WASHINGTON (AP) — House Speaker John Boehner on Thursday defended a cybersecurity bill as a common-sense approach to stopping electronic attacks on critical infrastructure and companies. He rejected the Obama administration's criticism that the measure could lead to invasion of Americans' privacy.
"The White House believes the government ought to control the Internet, government ought to set standards and government ought to take care of everything that's needed for cybersecurity," Boehner, R-Ohio, told reporters at his weekly news conference. "They're in a camp all by themselves."
The administration has threatened to veto the bill, which the House began considering Thursday. The bipartisan bill would encourage corporations and the government to share information collected through the Internet to thwart attacks from foreign governments, terrorists and criminals. The information sharing would be voluntary.
The administration says the bill falls short of preserving individual privacy by failing to set security standards and broadly allowing liability protection for companies that share information. The administration wants the Homeland Security Department to have the primary role in overseeing domestic cybersecurity.
"Cybersecurity and privacy are not mutually exclusive," the White House said.
The House was considering 16 amendments to the bill; a final vote was expected Friday.
At the start of debate, Rep. Jared Polis, D-Colo., complained that the measure would allow companies to share information with the government, including the National Security Agency. The legislation, Polis said, would create a "false choice between security and liberty."
Rep. Mike Rogers, chairman of the House Intelligence Committee, said the bill was necessary to stop the potential threat of computer attacks from Russia, China, North Korea and Iran. He disputed claims that the measure would lead to spying on Americans.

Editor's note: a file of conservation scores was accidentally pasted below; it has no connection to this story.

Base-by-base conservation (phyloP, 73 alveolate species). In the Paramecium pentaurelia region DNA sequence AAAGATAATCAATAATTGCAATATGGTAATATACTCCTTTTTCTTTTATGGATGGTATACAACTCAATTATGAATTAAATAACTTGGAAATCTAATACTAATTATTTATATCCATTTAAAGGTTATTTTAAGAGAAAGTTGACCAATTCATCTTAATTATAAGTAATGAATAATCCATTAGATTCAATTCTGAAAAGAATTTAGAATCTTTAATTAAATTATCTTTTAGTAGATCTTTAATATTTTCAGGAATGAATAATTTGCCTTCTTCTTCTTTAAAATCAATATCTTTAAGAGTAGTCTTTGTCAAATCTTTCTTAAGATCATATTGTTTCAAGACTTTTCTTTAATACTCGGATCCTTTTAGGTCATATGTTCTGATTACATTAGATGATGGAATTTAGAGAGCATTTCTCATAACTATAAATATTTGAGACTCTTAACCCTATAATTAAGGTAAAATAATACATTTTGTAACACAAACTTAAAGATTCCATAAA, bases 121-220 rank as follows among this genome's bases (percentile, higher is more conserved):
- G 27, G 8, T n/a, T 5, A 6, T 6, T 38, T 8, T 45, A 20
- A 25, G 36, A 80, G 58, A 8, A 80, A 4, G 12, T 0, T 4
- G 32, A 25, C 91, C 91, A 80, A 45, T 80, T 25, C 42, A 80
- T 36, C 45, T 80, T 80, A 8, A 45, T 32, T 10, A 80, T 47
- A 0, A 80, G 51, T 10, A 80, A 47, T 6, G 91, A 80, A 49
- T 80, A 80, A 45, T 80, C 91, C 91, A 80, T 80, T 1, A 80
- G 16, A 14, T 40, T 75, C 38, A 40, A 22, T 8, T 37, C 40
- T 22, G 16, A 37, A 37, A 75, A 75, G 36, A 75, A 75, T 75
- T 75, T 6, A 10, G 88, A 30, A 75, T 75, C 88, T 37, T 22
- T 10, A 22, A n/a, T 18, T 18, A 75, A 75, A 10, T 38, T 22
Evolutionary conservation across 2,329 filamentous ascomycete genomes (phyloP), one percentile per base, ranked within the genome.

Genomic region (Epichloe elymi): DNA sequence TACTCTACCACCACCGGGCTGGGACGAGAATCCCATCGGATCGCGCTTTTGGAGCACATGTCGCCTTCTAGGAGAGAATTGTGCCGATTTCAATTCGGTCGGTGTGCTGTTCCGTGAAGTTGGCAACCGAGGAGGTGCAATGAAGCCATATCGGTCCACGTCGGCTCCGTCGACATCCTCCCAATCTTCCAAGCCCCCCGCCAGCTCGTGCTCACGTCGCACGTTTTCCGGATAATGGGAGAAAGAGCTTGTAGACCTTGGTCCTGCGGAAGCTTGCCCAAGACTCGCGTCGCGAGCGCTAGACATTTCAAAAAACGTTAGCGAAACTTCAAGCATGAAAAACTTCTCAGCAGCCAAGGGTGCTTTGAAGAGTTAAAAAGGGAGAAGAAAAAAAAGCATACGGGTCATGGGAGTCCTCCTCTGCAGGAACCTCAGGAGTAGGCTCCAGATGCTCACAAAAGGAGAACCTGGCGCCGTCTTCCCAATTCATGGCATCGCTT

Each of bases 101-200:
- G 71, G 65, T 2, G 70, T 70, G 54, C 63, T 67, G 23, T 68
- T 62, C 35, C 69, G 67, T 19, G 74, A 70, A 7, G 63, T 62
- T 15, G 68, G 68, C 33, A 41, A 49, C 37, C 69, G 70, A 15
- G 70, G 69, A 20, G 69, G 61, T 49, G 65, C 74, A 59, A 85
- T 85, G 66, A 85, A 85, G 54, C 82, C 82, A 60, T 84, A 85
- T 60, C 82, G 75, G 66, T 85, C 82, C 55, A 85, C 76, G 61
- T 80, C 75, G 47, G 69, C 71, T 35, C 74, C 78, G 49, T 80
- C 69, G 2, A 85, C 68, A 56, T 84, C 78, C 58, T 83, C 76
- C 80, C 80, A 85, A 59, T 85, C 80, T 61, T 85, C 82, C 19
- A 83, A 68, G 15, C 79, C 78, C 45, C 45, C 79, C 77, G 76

"There is no government surveillance, none, not any in this bill," said Rogers, R-Mich.
Rogers and the committee's top Democrat, Rep. C.A. "Dutch" Ruppersberger of Maryland, planned to add an amendment that would limit the government's use of threat information to five specific purposes: cybersecurity; investigation and prosecution of cybersecurity crimes; protection of individuals from death or serious bodily harm; protection of minors from child pornography; and the protection of national security.
Still, some liberals and conservatives adamantly opposed the measure.
"Until we protect the privacy rights of our citizens, the solution is worse than the problem," said Rep. Joe Barton, R-Texas.
A coalition of groups and individuals, including the American Civil Liberties Union and former Rep. Bob Barr, R-Ga., expressed concern that the legislation would allow companies that hold personal information about an employee to share it with the government. The information could come from Internet use or emails and be relayed to defense and intelligence agencies, such as the NSA.
"Once in government hands, this information can be used for undefined 'national security' purposes unrelated to cybersecurity," the groups wrote lawmakers.
White House and outside groups' opposition is not expected to derail the House bill, which has bipartisan support.
The administration backs a Senate bill sponsored by Sens. Joe Lieberman, I-Conn., and Susan Collins, R-Maine, giving Homeland Security the authority to establish security standards.
But that legislation is stalled and faces opposition from senior Senate Republicans.
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